Dr Danielle Burgess


School of Biomedical Sciences
Faculty of Medicine


As a Teaching-focused academic in the School of Biomedical Science and a Fellow of the Higher Education Academy (FHEA), I am deeply committed to ensuring students grasp and employ biomedical principles across various facets of their education and life journey. I champion the cause of ensuring education is both safe and accessible, and I continually strive to foster a diverse and welcoming learning environment. My research delves into the intricacies of student learning, focusing on the individual and collective obstacles they face in their academic and professional pursuits. I'm enthusiastic about exploring students' self-perceptions, academic journeys, and dynamics with peers, faculty, and the larger academic community, including the university's resources and procedures. A key aspect of my advocacy is supporting neurodiverse students driving forward an inclusive higher education landscape where everyone feels valued and understood.

Research Interests

  • The role of self-efficacy and growth mindset in bioscience education.
    The growth mindset is a psychological concept coined by Carol Dweck, which refers to the belief that a person's abilities and intelligence can be developed and improved through dedication and hard work. It contrasts with a fixed mindset, which is the belief that a person's abilities and intelligence are predetermined and cannot change. Proponents of the growth mindset argue that it leads to greater resilience in the face of challenges and failures, as well as a more persistent approach to problem-solving and learning. Those with a growth mindset are more likely to embrace new experiences, seek out feedback, and view obstacles as opportunities for growth. Self-efficacy refers to an individual's belief in their ability to successfully complete a task or achieve a goal. It is the confidence a person has in their ability to perform a specific behaviour or attain a certain outcome. Both a growth mindset and self-efficacy are critical in education and career success. However, being in a place of both a growth mindset and self-efficacy can be harder, particularly during times of stress. For this reason, I am interested in understanding the development and maturation of a growth mindset and self-efficacy throughout a student's educational career.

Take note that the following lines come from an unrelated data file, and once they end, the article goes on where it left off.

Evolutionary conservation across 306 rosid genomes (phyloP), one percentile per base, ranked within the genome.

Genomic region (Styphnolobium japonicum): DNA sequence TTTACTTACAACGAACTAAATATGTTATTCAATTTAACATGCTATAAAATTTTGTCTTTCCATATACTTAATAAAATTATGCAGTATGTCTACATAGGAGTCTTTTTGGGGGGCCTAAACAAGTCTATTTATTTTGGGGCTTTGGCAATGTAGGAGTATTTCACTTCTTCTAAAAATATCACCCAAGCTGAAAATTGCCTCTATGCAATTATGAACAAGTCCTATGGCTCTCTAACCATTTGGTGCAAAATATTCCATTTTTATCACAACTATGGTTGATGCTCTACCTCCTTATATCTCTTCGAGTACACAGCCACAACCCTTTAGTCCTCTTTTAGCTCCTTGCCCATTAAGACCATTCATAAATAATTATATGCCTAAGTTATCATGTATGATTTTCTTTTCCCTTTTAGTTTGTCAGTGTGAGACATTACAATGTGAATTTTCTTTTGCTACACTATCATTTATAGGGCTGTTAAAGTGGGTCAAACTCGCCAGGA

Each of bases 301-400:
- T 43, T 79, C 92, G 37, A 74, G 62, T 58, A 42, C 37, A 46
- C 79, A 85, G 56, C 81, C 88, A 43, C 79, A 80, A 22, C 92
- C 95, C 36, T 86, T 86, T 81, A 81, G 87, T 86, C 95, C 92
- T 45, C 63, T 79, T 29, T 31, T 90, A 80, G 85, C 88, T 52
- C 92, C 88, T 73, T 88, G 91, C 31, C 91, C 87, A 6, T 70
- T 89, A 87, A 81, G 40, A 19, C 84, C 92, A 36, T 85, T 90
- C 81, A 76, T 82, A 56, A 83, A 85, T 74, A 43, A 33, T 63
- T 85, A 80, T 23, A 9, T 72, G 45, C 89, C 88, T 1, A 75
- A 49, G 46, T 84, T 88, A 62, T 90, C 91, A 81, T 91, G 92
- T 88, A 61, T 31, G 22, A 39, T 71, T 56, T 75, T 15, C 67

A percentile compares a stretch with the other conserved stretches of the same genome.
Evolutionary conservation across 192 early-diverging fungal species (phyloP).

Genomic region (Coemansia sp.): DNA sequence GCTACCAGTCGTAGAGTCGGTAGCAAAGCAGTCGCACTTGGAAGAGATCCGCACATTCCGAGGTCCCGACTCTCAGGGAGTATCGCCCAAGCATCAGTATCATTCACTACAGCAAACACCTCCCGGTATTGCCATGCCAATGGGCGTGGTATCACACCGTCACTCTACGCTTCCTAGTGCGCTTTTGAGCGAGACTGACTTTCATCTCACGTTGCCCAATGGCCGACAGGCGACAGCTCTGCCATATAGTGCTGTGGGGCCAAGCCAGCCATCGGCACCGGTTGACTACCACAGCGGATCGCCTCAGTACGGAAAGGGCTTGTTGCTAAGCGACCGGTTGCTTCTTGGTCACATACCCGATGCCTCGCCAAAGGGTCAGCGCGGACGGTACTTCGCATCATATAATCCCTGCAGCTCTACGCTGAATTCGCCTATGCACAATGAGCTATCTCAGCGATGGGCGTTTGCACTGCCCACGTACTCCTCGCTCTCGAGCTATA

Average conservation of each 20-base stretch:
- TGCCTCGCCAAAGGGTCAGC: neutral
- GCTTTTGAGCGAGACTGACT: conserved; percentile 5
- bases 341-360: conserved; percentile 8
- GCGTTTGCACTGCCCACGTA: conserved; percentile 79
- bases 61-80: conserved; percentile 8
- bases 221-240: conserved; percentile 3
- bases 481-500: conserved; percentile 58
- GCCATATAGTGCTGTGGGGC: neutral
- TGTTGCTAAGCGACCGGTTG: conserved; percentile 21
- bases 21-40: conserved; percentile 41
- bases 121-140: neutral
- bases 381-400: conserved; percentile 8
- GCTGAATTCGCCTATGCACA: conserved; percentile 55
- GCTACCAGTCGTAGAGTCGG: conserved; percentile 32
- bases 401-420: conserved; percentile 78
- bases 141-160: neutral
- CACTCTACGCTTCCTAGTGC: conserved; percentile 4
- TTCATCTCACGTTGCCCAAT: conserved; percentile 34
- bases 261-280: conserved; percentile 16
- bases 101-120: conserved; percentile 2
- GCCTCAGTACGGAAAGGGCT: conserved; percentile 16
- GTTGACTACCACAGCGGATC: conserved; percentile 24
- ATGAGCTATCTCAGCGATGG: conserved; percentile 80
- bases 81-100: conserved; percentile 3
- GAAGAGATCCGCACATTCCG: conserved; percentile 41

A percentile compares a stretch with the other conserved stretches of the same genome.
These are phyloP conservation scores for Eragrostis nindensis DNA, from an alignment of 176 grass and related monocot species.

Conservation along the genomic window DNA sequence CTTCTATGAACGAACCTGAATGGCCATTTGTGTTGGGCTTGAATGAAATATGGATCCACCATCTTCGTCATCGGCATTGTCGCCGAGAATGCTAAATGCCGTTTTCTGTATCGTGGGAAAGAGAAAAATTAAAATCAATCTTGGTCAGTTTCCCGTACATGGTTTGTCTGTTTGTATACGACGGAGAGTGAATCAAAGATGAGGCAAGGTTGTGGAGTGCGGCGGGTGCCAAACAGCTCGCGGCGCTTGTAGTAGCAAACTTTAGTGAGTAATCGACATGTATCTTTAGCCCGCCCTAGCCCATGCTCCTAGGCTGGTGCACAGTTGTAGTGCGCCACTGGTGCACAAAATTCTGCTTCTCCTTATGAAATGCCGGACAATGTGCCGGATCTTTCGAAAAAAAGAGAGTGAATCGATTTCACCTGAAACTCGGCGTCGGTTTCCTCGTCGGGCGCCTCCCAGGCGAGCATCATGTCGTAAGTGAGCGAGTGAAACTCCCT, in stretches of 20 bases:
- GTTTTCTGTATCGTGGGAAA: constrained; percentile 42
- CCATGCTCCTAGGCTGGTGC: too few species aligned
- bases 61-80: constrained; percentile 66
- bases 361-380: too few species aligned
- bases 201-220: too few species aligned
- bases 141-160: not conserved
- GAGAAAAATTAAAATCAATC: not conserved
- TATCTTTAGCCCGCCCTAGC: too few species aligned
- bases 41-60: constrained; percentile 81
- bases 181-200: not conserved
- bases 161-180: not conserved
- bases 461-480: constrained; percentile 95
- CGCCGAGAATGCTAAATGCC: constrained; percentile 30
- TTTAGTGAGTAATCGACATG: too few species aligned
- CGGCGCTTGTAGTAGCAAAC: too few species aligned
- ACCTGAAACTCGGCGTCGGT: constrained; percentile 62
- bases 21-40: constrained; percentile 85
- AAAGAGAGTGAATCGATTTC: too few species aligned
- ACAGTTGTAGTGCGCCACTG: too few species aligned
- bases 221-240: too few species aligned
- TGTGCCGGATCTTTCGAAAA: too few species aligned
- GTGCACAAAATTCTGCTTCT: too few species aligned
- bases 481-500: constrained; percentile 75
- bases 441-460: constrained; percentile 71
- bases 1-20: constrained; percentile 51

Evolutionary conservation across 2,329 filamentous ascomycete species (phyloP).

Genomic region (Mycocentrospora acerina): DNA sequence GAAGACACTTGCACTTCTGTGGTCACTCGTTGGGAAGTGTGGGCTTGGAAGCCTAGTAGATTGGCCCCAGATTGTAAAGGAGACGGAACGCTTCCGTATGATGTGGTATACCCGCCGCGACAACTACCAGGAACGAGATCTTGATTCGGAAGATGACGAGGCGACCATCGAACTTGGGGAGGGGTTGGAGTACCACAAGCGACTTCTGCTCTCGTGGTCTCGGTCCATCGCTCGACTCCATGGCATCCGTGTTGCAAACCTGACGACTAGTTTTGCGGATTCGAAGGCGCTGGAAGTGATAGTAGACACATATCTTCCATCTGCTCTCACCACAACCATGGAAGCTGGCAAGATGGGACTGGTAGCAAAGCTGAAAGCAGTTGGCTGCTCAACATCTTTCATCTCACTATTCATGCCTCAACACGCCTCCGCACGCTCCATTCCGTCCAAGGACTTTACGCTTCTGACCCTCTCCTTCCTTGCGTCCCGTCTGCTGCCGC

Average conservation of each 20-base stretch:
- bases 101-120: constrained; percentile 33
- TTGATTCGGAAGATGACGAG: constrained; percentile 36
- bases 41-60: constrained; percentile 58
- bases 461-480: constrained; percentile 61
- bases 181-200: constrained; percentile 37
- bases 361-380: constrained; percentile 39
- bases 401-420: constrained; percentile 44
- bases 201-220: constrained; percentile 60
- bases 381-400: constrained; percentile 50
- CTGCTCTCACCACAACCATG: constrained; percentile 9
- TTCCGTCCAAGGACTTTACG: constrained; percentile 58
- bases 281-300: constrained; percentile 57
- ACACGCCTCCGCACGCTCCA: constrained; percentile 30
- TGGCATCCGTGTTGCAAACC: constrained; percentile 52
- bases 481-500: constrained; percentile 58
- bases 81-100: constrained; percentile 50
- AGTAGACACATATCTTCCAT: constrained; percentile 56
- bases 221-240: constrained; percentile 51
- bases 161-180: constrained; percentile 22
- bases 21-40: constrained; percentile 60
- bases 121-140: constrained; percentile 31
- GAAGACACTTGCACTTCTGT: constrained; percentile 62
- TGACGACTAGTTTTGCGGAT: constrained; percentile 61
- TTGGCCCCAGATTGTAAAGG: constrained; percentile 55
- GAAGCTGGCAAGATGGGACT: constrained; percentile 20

• Development and maintainance of student trust.
    Student trust refers to the level of confidence and belief that students have in their teachers, schools, and educational systems. When students have high levels of trust, they are more likely to feel engaged, motivated, and supported in their learning, which can lead to better academic outcomes. Several factors contribute to student trust, including: - Teacher-student relationships: Teachers who are warm, supportive, and approachable can build strong relationships with their students and foster a sense of trust. - Fairness and transparency: When teachers are transparent and fair in their dealings with students, it helps to build trust. - Consistent and predictable rules: When schools have clear and consistent rules, students are more likely to trust that they will be treated fairly and consistently. - Safe and supportive environment: A safe and supportive school environment can contribute to a sense of trust and security for students. - Student voice: Allowing students to have a voice in the decision-making process and actively seeking their feedback can help to build trust. - Low levels of student trust can lead to decreased motivation, engagement, and academic performance. As such, I am interested in understanding what students require to maintain success throughout their degree.


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